Educate, train, and equip, but prepare for the worst. And if you get the equivalent of a rouge three-year-old testing your program, take a few minutes. Compose yourself. And put a new time-out bench on your shopping list. You just might need it before it’s over.

4 COMMENTS

  1. In the ranks of those that officiate sports we call people that like to argue “Yeah but” people. The reason is that one of the key elements to becoming a good official is watching film of yourself in action because as athletes and officials know, “The eye in the sky don’t lie!”

    There are some officials that take feedback on how to do better by correcting their mistakes very, very well and often their performance increases quickly. On the other hand there are those officials that when you inform them that what they are doing doesn’t work, instead of recognizing the upside of the direction will go on and on and justify what they are doing by starting a response with “Yeah but….” followed by every excuse in the book.

    Ironically, this is not limited to only sports officials. I find that sometimes folks in other areas, even compliance, might sometimes fall into the “Yeah but…” category. I’m sure I’ve done it to. The good news…one can change and often become a much better compliance professional by being open to hearing feedback and considering how to apply it.

    Of course, this doesn’t apply to those compliance pros that already know everything and no longer make mistakes. How do I know…because I’ve met some that have reminded me of such qualifications.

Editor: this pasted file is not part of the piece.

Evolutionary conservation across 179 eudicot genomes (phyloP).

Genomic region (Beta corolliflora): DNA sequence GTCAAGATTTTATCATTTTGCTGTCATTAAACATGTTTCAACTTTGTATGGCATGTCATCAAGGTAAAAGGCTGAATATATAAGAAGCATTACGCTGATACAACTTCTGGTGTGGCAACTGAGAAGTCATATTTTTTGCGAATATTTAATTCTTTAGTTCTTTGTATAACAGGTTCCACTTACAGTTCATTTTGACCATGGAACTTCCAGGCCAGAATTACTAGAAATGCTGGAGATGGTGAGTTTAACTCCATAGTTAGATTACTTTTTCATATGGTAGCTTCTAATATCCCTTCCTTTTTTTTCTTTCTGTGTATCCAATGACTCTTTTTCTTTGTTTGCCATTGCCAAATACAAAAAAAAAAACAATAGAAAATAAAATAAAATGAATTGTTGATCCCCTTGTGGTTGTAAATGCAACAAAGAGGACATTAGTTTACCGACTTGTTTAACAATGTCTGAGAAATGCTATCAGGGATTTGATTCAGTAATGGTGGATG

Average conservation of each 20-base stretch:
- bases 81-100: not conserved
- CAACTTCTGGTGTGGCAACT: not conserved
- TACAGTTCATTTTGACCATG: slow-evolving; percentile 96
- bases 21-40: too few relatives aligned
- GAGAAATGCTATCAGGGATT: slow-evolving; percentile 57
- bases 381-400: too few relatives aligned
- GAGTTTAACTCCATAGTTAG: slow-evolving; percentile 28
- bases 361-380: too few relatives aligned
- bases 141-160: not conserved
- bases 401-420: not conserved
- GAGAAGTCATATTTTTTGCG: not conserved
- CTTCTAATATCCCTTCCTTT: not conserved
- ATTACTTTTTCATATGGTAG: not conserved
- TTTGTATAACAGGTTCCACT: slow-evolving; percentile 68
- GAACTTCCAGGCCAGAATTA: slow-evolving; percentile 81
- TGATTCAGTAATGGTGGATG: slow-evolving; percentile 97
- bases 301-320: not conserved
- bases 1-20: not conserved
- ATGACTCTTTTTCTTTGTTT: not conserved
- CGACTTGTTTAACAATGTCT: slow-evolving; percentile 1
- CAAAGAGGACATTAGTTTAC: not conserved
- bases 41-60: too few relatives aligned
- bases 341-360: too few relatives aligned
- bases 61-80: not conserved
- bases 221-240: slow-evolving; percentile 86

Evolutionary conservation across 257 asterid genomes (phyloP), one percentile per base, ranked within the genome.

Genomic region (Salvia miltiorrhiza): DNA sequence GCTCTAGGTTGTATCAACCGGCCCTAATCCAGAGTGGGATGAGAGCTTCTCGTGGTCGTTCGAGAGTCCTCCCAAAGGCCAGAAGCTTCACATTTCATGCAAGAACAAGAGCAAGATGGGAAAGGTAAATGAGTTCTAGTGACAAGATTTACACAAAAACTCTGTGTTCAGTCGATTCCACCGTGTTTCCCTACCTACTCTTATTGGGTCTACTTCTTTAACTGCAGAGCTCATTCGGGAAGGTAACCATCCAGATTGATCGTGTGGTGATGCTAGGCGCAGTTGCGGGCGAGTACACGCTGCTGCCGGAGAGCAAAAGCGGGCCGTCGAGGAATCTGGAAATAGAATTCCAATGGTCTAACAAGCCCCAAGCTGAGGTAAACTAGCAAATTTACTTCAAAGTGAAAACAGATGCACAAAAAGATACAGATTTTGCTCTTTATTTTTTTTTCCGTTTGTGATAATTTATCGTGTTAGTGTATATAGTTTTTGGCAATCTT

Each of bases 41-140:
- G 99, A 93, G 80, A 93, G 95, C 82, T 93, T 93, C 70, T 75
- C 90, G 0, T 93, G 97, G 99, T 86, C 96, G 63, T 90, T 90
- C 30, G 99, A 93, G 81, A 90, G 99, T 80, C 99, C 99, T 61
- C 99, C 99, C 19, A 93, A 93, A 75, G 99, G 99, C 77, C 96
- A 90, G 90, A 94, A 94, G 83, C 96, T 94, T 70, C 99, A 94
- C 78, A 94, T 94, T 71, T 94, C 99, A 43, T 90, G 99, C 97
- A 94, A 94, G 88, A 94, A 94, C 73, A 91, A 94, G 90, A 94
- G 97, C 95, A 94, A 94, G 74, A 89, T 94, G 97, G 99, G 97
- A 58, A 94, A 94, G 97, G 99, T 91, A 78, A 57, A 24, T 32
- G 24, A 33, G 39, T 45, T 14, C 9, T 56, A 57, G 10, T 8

2. Hi, Jodi – A good story that illustrates an important point. Compliance programs cannot just be designed for the older daughters; they also need to reach the younger ones too. We can’t assume people will always do what is right just because we tell them to, or even that the threat of discipline (time outs) will always deter. We need to use all the tools we can to reach everyone.

    As an example, perhaps the surest way to keep people on the right side is to eliminate as much temptation as possible, or make it impossible to do things the wrong way. There may also be ways to monitor in high-risk areas. We need to be creative, and always checking to see how we are doing.

    Cheers, Joe

  3. Hi Jodi,
    Your scenario rings true for me. Both at home and at work. At home my son (now 22) was the “just give me the punishment because I am going to do it again” is looking to be military police. Not because he finds it fascinating, he just believes you have to take your punishment when you choose to go against the grain.
    The same at the office these days, my pat answer is we need fact finding and reporting, followed by correction. People now start the conversation with I know what you are going to tell me, I just want to know if you have found a new way to say it.

    Thanks for sharing,
    Sylvia

  4. Jodi, you described an age-old problem in a fresh way. If rules and laws worked for everyone, no one would ever steal or kill (both of which I suspect are illegal in every part of the world). Pure self-interest can squelch conscience–at least in the moment! As we write our policies, we have to find that “hook” that helps people understand that following them IS in their best interest, even when it doesn’t exactly “feel” like it. Thanks for the great share!